Do you ever have one of those “my fingers are puffy, my shoes feel tight, and I have bags under my eyes” kinds of days? Sodium, rather too much sodium may be the culprit. Sodium affects not just our appearance, but also our heart health. This excess fluid can cause our hearts to overwork.
Sodium overload is a major health problem in the United States. On average, we Americans consume more than 3,400 mg sodium every day. The American Heart Association recommends that we consume no more than 1,500 mg every day. A large part of this over-consumption is because of our food supply. More than 75% comes from processed and restaurant foods and is not just the first things that come to our minds such as French fries and potato chips. The sodium monster lurks everywhere. ¼ teaspoon of salt contains 600 mg sodium and 1 teaspoon contains 2,400 mg sodium – way over the daily recommended amount.
Look over the following “Salty Six”:
- Breads and rolls – we have these several times every day. Find a lower sodium variety (yes, it will require us to read the label)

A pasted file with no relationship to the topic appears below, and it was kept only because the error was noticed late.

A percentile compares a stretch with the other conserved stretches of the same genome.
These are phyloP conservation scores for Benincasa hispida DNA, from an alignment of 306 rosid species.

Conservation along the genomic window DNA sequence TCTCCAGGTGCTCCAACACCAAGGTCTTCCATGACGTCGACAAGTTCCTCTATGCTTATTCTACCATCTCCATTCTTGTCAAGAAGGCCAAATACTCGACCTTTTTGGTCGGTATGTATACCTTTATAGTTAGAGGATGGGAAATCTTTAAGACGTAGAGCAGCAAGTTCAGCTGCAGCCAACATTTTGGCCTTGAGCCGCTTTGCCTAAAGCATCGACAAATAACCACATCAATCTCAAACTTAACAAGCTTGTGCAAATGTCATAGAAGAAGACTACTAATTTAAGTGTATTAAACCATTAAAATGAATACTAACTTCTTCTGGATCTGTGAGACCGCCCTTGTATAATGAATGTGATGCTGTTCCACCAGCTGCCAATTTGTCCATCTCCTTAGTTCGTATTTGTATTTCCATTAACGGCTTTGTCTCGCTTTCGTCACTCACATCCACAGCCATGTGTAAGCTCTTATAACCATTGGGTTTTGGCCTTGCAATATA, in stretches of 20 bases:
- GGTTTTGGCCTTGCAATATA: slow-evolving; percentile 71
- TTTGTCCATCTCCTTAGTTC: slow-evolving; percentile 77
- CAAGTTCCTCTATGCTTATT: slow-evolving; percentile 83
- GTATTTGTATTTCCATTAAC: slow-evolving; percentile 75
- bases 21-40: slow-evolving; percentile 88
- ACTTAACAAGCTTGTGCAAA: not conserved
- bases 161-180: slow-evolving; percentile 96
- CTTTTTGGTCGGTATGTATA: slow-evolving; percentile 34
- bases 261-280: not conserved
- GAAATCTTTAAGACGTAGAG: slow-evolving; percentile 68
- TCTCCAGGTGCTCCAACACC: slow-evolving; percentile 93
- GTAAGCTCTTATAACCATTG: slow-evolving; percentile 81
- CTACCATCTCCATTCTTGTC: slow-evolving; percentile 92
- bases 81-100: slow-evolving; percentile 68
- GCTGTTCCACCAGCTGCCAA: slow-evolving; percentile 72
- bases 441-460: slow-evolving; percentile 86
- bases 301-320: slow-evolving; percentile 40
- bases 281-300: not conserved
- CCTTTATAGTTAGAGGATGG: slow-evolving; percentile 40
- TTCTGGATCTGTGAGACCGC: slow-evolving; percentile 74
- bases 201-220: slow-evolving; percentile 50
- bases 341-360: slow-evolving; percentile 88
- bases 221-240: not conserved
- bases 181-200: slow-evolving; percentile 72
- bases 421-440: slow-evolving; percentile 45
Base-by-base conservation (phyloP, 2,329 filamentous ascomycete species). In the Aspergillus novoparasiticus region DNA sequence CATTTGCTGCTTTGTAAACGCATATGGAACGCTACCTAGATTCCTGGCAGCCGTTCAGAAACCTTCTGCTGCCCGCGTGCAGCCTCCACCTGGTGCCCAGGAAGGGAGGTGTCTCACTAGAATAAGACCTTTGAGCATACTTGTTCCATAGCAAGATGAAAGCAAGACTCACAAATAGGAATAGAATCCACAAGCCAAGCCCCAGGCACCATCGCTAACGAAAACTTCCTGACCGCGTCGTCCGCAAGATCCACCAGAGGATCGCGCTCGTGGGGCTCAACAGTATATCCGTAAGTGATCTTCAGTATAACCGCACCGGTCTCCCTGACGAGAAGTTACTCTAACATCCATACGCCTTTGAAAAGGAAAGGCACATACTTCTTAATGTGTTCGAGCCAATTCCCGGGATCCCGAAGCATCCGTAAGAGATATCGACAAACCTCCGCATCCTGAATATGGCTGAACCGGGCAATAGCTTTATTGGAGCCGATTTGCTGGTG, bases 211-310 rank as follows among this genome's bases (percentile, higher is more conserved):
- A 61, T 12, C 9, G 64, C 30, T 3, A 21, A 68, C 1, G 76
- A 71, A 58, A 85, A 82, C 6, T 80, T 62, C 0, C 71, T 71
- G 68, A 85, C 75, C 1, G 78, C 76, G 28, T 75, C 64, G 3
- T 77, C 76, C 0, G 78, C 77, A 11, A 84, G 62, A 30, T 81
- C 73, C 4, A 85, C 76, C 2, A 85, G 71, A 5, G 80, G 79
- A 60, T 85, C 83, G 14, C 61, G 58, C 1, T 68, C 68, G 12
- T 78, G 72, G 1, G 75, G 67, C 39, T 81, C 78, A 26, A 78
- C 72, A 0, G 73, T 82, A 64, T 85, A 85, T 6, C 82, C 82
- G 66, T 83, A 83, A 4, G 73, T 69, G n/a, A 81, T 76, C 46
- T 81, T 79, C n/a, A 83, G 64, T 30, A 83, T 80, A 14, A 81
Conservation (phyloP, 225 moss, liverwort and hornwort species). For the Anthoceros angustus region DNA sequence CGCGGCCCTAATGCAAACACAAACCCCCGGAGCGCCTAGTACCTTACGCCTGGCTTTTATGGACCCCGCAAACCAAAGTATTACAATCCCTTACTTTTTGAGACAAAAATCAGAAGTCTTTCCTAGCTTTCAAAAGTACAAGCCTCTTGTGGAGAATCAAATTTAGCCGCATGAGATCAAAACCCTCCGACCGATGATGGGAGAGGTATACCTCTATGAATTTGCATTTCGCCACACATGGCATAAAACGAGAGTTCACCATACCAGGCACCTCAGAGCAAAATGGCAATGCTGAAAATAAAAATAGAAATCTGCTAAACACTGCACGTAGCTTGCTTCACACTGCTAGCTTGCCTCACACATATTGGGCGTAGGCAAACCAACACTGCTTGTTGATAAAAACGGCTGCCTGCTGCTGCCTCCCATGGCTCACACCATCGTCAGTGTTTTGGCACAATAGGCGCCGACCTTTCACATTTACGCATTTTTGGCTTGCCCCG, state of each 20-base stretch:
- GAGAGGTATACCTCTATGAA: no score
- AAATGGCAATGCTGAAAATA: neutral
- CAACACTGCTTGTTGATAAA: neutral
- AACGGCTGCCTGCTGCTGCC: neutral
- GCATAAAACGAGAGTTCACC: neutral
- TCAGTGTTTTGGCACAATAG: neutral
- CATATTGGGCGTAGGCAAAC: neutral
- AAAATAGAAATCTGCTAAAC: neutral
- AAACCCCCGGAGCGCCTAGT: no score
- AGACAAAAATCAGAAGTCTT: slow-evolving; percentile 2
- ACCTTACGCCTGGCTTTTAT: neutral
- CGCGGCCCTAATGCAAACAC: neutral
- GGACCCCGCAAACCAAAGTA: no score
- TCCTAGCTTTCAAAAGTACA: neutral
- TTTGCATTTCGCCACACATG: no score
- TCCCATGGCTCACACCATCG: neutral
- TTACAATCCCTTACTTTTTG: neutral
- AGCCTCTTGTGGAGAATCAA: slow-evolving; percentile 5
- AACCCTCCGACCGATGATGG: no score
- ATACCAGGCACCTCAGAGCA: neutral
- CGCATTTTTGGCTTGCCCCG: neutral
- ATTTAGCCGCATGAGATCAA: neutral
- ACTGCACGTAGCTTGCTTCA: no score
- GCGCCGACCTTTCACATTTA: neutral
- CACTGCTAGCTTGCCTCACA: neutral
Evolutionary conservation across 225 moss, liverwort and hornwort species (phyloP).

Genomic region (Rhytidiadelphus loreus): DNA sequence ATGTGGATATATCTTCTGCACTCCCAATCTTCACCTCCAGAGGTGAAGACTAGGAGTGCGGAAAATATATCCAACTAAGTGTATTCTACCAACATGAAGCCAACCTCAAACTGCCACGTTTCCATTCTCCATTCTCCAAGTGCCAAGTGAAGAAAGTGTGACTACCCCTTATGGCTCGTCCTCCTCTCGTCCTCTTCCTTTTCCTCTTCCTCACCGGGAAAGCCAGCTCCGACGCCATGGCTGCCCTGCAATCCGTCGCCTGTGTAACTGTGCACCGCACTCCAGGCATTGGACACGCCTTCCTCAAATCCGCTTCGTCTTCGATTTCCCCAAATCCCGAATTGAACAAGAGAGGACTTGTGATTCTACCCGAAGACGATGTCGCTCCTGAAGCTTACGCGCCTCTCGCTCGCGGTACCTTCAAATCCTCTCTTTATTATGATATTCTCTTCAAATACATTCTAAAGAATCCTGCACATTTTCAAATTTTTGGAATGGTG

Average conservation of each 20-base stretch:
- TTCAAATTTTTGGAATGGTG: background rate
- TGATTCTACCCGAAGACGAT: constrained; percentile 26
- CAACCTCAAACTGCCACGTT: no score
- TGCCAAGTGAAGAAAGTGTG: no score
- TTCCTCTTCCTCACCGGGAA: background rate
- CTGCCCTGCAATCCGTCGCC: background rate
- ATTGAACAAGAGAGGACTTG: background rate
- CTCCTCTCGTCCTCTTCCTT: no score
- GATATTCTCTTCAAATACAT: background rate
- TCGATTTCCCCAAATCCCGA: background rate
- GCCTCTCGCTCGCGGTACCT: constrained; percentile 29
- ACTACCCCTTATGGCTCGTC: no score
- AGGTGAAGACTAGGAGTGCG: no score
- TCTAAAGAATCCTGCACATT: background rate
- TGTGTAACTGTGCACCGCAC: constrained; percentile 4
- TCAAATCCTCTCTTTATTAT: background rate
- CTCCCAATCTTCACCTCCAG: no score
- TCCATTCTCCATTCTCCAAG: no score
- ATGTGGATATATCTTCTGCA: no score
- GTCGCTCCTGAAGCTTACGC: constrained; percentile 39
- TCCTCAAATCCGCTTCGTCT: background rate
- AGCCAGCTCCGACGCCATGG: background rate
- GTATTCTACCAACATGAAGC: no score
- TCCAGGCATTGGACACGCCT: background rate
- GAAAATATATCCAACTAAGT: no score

- Cold cuts/cured meats—6 thin slices of deli meat can be ½ of the daily recommended amount of sodium
- Pizza – 1 slice with several toppings can again, be more than ½ of the daily recommended amount. Limit cheese and add more veggies as toppings.
- Poultry – this one is based mostly on preparation. Check labels for seasonings and add more fresh herbs to season.
- Soup – little is as fast as opening a can of soup for a quick meal BUT 1 cup of canned soup may contain 100-940 mg of sodium – more than ½ the daily amount of sodium recommended.
- Sandwiches/burgers – from fast food restaurants can contain more than 100% of your daily sodium. Try a ½ sandwich and a side salad. Sharing is always a nice thing to do if you are dining with a companion or take ½ home for lunch the next day.
Making small changes in your diet and food prep can have big payoffs with your health. Some other practices to put into place include limiting your portion sizes and consumption of processed foods, choosing fresh fruits and vegetables (canned may have sodium added for preservation), specify how you wish your food to be prepared when eating out and ask to have prepared without salt, taking control of what you are eating by cooking at home (It is fun and delicious), and choosing foods containing potassium as these counter the effects of sodium and may help to decrease your blood pressure. Remember also that sweet foods, including raisin bran and commercial cereals may contain added salt to enhance sweetness.
Get out there and enjoy fall with your teen — they will be out of the nest as fast as the leaves fall!
Jayne Dwyer-Reff, RN,